I was 21 when I had my first child. Ty and I were in college, and I went back to school a week after my c-section.
I was 23 when I had my second child. During her pregnancy, I was a mess. I had hyperemesis gravidarum. I am thankful my son survived on the cheese and crackers I threw on the table and the few minutes of parenting I could manage every day.
When my older two children were 3 and 1, their Daddy deployed for 2 years. We rarely saw him, and I learned the art of single-parenting (with the help of grandparents).
I was 27 when I had my third child. My older children didn’t need as much care since they were 6 and almost 4, so I could focus a lot of attention on the baby.
And then the “crazy years” began…
Whereas I had YEARS between my first 3 children, I had my next 3 in 3 years!
What you don’t see in the photo is that I actually had 4 in 4 years.
Emily is not in the photo – she came after the little guy in orange.
It was a crazy time of running after lots of littles, enduring what seemed like endless morning sickness, and never feeling like I could get ahead of the game.
And then there was Emily. Through her hospitalizations, I felt I could only be her parent. I had to leave my other children in the care of grandparents and friends. And when she died, I could barely put one foot in front of the other.
Fast forward several years to my 9th child, born a month before my 38th birthday. It was one of the healthiest pregnancies I’ve ever had, but following her birth, I became ill, both physically and mentally. I struggled through sleepless nights and irrational emotions. I was never sure what the day (or night) would bring.
I haven’t been the same mother all these years. When I had my first, I was selfish and impatient. By the time I had learned some patience, the Lord saw fit to bless me with more children than my hands (and lap) could hold. Through college and homeschooling, through countless moves and life changes, through births and even death, I mothered the best I could.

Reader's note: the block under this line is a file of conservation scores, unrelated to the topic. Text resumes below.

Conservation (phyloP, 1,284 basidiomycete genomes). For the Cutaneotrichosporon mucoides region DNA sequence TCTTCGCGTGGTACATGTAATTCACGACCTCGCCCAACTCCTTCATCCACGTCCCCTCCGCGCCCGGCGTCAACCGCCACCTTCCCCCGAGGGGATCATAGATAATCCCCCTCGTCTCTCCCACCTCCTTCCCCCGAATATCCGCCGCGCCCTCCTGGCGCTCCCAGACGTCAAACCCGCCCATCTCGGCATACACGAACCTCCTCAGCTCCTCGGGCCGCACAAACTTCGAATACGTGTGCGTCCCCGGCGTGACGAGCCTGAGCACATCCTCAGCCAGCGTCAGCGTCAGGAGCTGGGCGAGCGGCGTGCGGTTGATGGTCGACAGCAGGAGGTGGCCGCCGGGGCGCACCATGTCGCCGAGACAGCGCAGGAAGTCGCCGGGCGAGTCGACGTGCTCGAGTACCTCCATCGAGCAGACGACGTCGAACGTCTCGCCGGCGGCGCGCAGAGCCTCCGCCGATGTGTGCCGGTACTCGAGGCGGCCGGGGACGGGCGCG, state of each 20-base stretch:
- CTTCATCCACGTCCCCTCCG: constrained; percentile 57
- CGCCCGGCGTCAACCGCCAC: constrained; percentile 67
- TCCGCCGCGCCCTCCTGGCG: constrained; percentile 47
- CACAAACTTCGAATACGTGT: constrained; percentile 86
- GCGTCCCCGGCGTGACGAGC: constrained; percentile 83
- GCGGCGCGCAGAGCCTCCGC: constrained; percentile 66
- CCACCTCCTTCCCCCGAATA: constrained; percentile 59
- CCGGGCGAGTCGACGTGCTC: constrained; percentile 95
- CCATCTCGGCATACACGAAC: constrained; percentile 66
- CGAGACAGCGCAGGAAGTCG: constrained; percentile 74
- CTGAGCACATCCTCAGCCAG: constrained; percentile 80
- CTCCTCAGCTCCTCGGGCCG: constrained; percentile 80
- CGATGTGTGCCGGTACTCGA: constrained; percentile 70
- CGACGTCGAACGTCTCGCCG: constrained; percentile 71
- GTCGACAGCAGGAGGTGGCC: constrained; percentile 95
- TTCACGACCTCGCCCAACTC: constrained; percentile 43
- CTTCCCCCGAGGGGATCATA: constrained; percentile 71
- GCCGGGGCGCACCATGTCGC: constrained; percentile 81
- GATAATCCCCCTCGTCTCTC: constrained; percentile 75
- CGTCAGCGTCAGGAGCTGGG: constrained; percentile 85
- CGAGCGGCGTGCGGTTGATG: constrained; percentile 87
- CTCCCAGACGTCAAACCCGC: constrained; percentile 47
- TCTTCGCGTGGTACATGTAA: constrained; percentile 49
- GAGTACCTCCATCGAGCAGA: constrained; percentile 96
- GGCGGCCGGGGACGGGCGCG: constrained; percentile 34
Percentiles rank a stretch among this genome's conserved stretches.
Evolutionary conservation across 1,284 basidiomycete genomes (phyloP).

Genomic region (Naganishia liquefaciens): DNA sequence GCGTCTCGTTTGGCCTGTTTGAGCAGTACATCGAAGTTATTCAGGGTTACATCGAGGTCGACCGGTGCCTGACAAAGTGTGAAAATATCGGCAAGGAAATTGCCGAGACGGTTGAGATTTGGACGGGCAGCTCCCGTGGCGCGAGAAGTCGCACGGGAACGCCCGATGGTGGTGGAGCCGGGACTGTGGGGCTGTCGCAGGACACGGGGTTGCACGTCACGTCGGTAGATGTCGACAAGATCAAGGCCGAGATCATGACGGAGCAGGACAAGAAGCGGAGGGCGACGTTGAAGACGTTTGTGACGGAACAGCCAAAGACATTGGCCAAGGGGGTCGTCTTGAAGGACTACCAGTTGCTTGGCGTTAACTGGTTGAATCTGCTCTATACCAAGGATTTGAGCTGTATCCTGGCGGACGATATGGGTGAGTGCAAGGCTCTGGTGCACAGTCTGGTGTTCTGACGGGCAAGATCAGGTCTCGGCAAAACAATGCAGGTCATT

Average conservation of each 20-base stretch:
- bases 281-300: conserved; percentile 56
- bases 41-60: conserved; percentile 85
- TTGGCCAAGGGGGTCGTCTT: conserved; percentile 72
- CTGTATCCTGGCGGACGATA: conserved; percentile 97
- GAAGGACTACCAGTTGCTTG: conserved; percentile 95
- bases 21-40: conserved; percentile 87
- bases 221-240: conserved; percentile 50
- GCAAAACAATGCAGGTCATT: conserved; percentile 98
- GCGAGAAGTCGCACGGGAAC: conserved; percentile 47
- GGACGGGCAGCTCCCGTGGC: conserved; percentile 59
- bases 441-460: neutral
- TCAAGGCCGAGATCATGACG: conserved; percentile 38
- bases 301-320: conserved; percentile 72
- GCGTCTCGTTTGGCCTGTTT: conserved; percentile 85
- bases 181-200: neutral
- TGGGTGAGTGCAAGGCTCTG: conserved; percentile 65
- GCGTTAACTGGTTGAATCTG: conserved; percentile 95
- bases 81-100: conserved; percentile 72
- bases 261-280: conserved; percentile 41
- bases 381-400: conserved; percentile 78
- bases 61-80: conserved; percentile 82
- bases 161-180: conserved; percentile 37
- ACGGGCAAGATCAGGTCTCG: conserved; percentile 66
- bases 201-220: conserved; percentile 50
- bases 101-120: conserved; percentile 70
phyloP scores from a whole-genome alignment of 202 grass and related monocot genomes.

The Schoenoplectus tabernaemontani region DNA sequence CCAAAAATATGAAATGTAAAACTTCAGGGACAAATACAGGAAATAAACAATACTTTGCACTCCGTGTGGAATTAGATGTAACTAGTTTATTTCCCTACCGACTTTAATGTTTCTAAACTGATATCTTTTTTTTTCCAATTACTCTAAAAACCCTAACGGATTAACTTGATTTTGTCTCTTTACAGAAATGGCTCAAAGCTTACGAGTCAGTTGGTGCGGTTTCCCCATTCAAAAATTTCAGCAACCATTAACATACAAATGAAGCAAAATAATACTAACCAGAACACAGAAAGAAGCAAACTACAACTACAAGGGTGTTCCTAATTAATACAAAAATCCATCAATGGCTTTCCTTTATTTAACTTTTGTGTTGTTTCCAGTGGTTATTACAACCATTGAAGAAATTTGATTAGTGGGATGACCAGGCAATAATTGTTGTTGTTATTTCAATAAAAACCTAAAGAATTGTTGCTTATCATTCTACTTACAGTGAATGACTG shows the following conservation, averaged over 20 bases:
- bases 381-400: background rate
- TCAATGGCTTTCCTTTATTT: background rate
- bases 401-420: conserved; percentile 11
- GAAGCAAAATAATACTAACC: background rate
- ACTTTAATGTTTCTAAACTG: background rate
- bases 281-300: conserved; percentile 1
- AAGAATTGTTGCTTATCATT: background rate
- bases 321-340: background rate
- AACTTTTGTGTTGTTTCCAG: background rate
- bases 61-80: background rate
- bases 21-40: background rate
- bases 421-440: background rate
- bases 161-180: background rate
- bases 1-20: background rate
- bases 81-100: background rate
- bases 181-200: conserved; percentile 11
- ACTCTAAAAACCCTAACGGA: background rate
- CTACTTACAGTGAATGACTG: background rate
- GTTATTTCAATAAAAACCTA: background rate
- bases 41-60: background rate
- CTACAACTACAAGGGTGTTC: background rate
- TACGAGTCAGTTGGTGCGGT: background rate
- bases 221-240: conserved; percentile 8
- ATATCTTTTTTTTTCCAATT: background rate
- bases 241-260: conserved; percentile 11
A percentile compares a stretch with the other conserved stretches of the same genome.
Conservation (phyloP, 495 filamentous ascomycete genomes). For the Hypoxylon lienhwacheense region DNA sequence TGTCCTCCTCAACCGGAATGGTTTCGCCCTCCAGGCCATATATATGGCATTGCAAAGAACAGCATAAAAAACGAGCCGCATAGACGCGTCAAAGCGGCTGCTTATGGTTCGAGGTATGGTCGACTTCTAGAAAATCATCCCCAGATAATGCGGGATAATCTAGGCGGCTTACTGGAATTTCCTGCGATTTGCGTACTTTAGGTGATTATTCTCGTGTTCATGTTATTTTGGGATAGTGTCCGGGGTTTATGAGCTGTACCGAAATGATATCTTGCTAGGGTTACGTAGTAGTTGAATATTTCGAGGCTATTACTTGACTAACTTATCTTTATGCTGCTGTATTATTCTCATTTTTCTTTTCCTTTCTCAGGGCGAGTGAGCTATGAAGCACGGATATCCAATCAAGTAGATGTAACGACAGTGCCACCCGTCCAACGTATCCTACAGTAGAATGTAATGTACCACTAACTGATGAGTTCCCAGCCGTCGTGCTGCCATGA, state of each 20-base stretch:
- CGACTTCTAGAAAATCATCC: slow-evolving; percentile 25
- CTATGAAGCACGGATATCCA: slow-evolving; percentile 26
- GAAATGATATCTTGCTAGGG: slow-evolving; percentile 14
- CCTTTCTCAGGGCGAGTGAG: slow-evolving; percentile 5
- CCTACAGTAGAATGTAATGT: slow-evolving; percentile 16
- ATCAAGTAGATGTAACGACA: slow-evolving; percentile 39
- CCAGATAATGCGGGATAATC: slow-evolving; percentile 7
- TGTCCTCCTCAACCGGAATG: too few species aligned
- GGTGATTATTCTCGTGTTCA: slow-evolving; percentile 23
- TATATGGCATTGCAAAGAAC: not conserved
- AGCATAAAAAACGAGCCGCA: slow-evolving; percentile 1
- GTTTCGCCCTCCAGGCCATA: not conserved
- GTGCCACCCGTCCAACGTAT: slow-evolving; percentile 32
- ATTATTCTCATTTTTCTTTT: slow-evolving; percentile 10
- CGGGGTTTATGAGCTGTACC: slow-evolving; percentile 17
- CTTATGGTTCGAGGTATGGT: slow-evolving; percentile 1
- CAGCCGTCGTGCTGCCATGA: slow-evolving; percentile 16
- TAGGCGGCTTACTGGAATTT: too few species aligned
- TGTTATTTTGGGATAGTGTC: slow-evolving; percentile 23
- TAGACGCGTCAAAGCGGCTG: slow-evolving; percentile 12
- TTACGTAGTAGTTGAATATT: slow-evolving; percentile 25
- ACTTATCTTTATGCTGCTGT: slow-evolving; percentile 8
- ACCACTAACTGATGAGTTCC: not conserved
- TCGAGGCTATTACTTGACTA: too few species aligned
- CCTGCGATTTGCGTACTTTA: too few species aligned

And I know beyond a doubt, I am exactly the right mother for each of these children…right where they were, right where they are.
“Your eyes saw my unformed substance; in your book were written, every one of them, the days that were formed for me, when as yet there was none of them.”
God chose each of my children, formed them, and gave them to me with their story already written. He knew precisely the mother I would be. He knew precisely the struggles and blessings to come, and He did not make a mistake by giving me Blake when I was in my early twenties and Aspen when I was in my late thirties. Blake needed that mom when he was little, and this mom now that he is big, just as his littlest sister needs me as the mom I am right now, and as we both grow older, I will continue to be exactly the mom she needs.
No, we are not perfect parents, but God is faithful as we seek Him. He fills in our gaps. We must simply be faithful and faith-filled.
This mothering is a humbling occupation. We are rarely sure we are doing it right, and most of the time, we are convinced we are most certainly doing it all wrong. But, we can trust that God has not left us here to figure it out on our own. We can trust that He knows our needs and our children’s needs. We can trust that we are exactly the mother our children need right now.